Perhaps a strong populist movement will send a message to the top. Since many are already looking ahead to the mid-term elections, even the presidential election, it’s got me thinking who I’ll be casting my ballot for. I’d vote for Tony Soprano in a heartbeat before I put another politically correct liberal or politically retarded conservative in office. Give me some good ol’ guido pragmatism. Would Tony lecture the banks about how they should be ashamed of themselves, and that maybe they shouldn’t be paying out such big bonuses? Of course not. Would he let Chinese Premier Wen Jiabao snub him at the Copenhagen Climate Conference? Fahgettaboudit. I’m not sure exactly what he’d do, but the one thing Tony Soprano does not do is not get results. He doesn’t do “shame on you.” He does “If that’s how it’s gonna be I’ll cut your balls off, you fucking cockroach.”

That sounds like a real Patriot to me. The plutocrats of today are the new aristocracy. They are the same kind of people that we strong-armed back to Britain over 225 years ago and began a nation in defiance of. America, it’s time to run the bums out of town again. But to do so we need to have balls.   We need to remember what the tough sons of bitches who helped win our freedom knew; what every Jersey wiseguy with a gun in his track pant’s elastic waistline and a bat in his hand knows: there are rules and then there are “rules”. Capiche?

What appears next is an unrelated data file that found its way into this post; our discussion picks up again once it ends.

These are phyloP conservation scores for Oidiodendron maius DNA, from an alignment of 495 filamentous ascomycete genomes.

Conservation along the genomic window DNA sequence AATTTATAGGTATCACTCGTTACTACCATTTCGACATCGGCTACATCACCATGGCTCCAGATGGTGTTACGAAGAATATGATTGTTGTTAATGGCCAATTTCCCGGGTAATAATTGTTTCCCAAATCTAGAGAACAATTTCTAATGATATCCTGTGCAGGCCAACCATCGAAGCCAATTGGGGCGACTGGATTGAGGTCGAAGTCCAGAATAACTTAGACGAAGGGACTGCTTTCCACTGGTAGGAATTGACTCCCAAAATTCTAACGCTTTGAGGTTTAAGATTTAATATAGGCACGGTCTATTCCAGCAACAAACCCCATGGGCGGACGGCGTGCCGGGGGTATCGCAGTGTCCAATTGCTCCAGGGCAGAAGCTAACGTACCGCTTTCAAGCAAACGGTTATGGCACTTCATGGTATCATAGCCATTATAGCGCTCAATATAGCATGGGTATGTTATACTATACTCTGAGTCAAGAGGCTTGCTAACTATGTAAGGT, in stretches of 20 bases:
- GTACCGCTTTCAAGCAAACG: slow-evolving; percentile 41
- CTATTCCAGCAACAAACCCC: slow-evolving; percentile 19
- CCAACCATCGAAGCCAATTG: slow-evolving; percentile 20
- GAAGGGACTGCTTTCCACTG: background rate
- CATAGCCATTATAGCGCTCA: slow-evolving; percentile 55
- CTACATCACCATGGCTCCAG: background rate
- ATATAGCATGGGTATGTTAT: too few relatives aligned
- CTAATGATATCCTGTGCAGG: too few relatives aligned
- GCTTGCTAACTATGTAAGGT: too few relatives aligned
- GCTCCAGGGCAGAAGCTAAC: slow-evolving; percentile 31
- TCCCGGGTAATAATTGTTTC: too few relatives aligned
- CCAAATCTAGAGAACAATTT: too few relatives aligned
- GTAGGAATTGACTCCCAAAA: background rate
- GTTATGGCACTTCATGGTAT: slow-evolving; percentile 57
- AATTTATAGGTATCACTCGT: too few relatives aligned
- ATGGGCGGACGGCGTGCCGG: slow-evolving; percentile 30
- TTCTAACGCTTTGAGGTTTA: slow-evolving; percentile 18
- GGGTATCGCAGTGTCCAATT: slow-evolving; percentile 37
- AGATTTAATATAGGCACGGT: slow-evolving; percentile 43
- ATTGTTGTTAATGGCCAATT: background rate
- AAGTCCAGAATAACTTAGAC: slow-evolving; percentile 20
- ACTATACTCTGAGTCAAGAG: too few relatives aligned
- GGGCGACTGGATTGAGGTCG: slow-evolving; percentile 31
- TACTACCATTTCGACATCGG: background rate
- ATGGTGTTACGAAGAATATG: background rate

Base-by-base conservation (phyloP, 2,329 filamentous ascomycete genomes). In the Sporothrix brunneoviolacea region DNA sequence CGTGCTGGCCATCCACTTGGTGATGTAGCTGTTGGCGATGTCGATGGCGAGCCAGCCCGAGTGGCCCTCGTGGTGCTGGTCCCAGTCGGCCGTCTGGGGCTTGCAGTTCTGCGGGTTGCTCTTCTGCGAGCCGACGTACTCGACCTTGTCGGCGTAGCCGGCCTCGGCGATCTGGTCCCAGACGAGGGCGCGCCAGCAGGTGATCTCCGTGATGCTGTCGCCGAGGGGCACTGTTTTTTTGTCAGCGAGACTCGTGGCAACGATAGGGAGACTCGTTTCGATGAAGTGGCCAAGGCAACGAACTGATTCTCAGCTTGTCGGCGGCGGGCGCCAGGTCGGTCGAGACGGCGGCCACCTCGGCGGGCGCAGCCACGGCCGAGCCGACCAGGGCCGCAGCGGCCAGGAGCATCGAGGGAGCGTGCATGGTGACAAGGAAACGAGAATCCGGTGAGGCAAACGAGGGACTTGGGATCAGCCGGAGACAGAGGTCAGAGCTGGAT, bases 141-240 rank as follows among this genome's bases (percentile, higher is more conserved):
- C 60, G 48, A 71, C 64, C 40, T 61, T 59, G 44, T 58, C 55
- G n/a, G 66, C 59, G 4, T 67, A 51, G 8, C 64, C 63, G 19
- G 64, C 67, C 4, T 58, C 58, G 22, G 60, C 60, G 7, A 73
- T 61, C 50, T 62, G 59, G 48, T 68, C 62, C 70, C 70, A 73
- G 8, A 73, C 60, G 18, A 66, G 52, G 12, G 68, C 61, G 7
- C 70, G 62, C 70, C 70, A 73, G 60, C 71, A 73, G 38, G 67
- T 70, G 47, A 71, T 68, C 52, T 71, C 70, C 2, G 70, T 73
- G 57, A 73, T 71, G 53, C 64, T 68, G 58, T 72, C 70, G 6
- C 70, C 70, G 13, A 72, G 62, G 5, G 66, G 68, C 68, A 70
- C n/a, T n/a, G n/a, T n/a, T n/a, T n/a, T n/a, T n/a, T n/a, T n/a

I’m also thinking, if it can work for the good ol’ Stars & Stripes, then it’s good enough for me. Writers, after all, aren’t exactly known for being the ballsiest lot—not in real life, anyway. If pressed to a fight I’d probably run away and use the confrontation as the basis of a misanthropic vignette.